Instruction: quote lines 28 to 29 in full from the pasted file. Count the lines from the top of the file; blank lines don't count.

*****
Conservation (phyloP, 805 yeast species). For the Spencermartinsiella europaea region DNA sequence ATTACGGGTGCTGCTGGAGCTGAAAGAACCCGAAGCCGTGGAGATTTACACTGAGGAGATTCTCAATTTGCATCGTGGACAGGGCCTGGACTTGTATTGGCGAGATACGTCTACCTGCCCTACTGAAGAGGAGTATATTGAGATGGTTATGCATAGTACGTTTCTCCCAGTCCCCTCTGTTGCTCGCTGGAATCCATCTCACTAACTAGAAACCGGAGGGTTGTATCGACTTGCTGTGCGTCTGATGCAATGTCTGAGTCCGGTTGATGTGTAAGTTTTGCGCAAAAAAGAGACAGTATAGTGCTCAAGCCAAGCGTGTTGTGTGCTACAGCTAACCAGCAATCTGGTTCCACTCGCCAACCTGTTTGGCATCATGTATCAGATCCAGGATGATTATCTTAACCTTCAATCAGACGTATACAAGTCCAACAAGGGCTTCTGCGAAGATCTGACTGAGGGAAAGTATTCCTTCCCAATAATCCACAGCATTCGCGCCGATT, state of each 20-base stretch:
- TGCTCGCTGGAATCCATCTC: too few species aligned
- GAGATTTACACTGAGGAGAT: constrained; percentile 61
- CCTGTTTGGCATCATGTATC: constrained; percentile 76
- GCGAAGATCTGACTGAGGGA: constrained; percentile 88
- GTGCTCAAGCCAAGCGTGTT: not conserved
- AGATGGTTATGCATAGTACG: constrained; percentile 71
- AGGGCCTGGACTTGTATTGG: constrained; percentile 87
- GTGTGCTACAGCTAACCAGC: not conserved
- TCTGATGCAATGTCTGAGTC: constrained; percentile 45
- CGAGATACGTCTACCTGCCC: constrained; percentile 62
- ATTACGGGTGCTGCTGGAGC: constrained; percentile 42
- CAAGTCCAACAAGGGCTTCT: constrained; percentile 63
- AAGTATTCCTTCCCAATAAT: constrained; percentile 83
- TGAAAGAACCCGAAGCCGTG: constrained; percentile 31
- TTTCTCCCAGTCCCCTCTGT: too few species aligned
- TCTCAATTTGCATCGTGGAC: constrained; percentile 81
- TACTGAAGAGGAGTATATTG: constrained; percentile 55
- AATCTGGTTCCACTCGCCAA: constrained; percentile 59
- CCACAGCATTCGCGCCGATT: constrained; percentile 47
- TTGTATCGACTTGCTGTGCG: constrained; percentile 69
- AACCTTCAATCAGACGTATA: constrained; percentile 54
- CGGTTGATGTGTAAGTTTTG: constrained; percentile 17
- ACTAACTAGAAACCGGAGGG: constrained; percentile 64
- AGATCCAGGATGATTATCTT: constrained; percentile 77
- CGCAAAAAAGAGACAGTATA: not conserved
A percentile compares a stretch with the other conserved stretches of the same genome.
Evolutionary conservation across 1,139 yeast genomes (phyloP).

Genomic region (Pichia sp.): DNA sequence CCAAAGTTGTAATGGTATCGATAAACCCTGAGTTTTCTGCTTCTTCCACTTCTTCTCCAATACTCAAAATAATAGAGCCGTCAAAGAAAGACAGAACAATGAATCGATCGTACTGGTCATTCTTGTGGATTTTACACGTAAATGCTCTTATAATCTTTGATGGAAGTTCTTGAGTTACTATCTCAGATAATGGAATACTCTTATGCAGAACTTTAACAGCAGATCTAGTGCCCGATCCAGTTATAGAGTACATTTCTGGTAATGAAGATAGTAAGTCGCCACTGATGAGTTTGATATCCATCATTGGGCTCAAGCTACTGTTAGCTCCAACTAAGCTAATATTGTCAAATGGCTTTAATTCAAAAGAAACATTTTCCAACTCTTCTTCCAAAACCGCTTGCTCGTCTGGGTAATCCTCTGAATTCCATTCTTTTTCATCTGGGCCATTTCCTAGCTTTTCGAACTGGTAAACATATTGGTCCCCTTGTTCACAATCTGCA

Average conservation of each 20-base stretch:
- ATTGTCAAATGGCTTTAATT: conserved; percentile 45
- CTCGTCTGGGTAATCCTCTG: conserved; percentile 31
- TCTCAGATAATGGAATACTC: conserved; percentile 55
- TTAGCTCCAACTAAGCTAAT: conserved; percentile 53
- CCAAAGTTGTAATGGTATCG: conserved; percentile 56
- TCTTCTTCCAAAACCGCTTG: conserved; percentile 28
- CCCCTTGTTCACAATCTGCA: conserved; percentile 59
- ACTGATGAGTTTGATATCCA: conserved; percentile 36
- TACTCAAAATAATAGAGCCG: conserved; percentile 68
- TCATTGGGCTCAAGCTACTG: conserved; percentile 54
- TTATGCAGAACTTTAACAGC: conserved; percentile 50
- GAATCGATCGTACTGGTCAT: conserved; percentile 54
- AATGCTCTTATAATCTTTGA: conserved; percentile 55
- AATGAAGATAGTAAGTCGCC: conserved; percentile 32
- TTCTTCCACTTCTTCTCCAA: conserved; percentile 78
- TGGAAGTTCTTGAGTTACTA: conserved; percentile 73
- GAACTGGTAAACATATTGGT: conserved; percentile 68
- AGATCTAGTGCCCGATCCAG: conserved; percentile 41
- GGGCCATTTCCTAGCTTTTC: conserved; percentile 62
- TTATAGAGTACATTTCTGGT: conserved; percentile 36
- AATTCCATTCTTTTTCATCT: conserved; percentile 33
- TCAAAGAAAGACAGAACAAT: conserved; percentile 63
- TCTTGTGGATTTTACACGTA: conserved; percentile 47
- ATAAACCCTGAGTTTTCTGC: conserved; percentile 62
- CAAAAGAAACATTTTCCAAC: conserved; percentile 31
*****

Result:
Evolutionary conservation across 1,139 yeast genomes (phyloP).

Genomic region (Pichia sp.): DNA sequence CCAAAGTTGTAATGGTATCGATAAACCCTGAGTTTTCTGCTTCTTCCACTTCTTCTCCAATACTCAAAATAATAGAGCCGTCAAAGAAAGACAGAACAATGAATCGATCGTACTGGTCATTCTTGTGGATTTTACACGTAAATGCTCTTATAATCTTTGATGGAAGTTCTTGAGTTACTATCTCAGATAATGGAATACTCTTATGCAGAACTTTAACAGCAGATCTAGTGCCCGATCCAGTTATAGAGTACATTTCTGGTAATGAAGATAGTAAGTCGCCACTGATGAGTTTGATATCCATCATTGGGCTCAAGCTACTGTTAGCTCCAACTAAGCTAATATTGTCAAATGGCTTTAATTCAAAAGAAACATTTTCCAACTCTTCTTCCAAAACCGCTTGCTCGTCTGGGTAATCCTCTGAATTCCATTCTTTTTCATCTGGGCCATTTCCTAGCTTTTCGAACTGGTAAACATATTGGTCCCCTTGTTCACAATCTGCA